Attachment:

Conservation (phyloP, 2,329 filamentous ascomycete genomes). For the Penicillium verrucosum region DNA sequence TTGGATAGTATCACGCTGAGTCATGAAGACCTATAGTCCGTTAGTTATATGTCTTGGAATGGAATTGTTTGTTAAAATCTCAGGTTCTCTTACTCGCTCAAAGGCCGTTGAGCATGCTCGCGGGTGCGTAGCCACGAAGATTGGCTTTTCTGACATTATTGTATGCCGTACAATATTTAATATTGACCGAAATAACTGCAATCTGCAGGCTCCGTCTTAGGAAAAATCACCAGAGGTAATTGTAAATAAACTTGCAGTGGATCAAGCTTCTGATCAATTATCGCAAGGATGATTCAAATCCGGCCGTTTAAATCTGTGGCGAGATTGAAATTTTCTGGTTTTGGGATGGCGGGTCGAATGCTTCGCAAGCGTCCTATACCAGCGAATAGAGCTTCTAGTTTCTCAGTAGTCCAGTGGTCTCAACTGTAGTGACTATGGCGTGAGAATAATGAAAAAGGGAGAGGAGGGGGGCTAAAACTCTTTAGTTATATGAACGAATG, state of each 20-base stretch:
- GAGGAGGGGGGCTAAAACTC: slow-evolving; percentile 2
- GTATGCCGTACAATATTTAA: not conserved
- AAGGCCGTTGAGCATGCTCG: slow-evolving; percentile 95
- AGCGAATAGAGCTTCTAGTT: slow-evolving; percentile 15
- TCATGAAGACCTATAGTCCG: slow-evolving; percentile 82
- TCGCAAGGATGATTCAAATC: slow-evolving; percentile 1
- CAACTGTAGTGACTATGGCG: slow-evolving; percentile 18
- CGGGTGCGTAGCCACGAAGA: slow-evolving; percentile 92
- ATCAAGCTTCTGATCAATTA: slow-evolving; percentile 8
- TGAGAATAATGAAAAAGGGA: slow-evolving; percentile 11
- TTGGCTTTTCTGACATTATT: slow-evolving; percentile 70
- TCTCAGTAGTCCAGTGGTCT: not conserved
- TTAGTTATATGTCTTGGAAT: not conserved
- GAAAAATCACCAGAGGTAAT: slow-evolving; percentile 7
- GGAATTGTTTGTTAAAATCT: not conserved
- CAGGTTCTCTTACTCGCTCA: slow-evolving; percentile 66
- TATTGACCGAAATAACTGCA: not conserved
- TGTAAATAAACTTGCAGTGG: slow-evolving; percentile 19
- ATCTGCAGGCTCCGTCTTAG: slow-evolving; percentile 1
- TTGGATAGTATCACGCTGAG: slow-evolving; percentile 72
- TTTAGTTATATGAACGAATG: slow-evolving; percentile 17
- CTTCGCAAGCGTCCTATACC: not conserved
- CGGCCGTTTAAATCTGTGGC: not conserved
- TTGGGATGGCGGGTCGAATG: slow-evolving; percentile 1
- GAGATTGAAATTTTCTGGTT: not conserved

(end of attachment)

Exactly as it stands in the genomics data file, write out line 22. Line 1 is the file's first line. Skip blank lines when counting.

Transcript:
- TTTAGTTATATGAACGAATG: slow-evolving; percentile 17